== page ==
The language of the bill that came out of the conference committee was shocking—it was very close to Boutwell’s original proposed narrow amendment. It mentioned only a prohibition on race and previous condition of servitude, even though both houses had independently agreed to broader language. It is difficult to understand exactly what happened in the committee and why it ultimately proposed a narrow version, but time was running short—Congress had only a few days remaining in the session, and procedural rules dictated that conference reports be voted up or down, without amendment. Faced with a choice between a narrowly phrased amendment and the possibility of no amendment at all, both houses agreed to the proposed narrow language.
That the Wilson amendment came so close to passage is remarkable. The Civil War and the democratic fervor of Reconstruction had energized the supporters of universal suffrage to the point that they had almost succeeded in not only protecting the voting rights of most men, but in creating a new status quo for how the contours of the franchise would be defined. The extraordinary circumstances surrounding of war inspired broad-based support for the idea of African American suffrage, as well as new thinking about American democracy.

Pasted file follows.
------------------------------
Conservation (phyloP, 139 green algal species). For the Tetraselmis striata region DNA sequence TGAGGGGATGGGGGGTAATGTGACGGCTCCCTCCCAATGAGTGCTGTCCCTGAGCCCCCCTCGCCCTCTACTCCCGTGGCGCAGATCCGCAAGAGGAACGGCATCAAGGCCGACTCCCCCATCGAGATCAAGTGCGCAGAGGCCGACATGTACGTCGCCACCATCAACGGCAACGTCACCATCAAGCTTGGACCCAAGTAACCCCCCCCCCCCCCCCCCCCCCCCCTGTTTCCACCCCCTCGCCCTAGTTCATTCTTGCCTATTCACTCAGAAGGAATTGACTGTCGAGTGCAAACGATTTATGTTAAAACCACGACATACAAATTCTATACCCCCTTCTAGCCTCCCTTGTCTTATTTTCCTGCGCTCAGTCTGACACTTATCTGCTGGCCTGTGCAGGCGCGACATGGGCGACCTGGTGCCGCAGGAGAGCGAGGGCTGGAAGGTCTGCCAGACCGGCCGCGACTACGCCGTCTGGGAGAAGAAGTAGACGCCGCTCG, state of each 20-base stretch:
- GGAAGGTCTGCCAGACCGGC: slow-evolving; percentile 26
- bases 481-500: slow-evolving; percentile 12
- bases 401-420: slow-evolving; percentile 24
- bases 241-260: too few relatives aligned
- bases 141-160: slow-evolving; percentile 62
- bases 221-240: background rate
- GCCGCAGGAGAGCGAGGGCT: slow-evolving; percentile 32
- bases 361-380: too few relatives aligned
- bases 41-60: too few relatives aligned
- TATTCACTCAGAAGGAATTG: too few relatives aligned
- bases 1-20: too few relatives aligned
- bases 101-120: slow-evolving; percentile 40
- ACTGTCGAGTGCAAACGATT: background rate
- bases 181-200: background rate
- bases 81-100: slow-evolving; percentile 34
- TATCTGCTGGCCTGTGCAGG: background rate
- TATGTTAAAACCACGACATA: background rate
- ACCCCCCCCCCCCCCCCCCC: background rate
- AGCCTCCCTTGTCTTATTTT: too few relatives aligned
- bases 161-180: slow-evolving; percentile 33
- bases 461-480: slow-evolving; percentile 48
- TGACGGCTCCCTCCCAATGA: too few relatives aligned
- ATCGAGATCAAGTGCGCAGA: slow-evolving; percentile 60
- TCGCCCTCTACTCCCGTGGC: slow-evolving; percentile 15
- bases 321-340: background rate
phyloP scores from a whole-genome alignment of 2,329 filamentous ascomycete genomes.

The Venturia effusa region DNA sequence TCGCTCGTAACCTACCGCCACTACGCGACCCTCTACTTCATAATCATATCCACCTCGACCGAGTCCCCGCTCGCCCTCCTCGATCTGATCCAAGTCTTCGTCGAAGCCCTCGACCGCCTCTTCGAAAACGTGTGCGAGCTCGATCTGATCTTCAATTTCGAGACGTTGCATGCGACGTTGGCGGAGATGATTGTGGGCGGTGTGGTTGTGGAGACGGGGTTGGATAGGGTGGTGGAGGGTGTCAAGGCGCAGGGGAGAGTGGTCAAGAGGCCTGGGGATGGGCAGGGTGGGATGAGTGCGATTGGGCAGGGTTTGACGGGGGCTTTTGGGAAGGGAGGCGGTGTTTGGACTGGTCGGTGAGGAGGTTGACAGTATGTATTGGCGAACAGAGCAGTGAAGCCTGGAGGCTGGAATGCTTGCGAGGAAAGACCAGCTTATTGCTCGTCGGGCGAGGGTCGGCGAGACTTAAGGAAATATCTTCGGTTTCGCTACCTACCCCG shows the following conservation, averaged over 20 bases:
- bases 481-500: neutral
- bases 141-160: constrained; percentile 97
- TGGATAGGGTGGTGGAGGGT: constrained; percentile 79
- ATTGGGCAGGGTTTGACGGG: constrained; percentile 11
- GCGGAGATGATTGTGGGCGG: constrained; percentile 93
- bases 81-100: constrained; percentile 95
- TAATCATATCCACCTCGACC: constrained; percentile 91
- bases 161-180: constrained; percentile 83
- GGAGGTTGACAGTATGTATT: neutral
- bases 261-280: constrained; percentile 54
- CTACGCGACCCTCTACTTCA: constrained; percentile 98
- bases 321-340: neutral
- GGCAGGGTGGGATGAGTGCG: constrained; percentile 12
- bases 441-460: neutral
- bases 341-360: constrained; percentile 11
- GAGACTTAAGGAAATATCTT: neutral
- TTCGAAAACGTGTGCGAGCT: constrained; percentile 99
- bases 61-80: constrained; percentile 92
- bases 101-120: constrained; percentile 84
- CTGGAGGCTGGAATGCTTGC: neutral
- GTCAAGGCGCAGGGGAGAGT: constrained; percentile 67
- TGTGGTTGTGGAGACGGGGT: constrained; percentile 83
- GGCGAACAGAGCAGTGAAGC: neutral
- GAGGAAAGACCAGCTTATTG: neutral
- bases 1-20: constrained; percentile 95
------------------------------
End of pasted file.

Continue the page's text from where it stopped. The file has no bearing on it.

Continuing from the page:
Ratification of the 15th Amendment was far from a done deal, and issues of race, ethnicity, and class figured prominently in the debates throughout the ratification process. Opposition to the amendment was strong in California, for example, where a large Chinese population ignited racial fears and led that state to vote against ratification. Many northeastern states, including Rhode Island, had similar feelings regarding the Irish. The amendment was passed easily only in New England, where blacks already voted, and in the South, where the federal government had compelled black enfranchisement. Ratification of the amendment was also made a condition for readmission for the four southern states that remained outside of the Union.
The debate over ratification was partisan nearly everywhere. Democrats argued that amendment violated state sovereignty and that it threatened democratic values by enfranchising inferior people. The Republicans insisted that African Americans—by virtue of their service during the war and their citizenship, deserved the right to vote. Republicans still controlled a majority of state legislatures, and secured the ratification of enough states for the 15th Amendment to become part of the Constitution in February 1870.
Less than five years after emancipation, Congress and state legislatures had created law that would have been unthinkable in 1860 or even 1865. And in the 14th and 15th Amendments, the words “right to vote” were etched into the Constitution for the first time, announcing a new, active role for the federal government in defending democracy. Yet momentous as these achievements may have been, the limitations of the 15th Amendment were as significant as its contents: the celebrations of the black community would soon prove to be premature, and the unresolved tension between federal and state authorities would evolve for another century.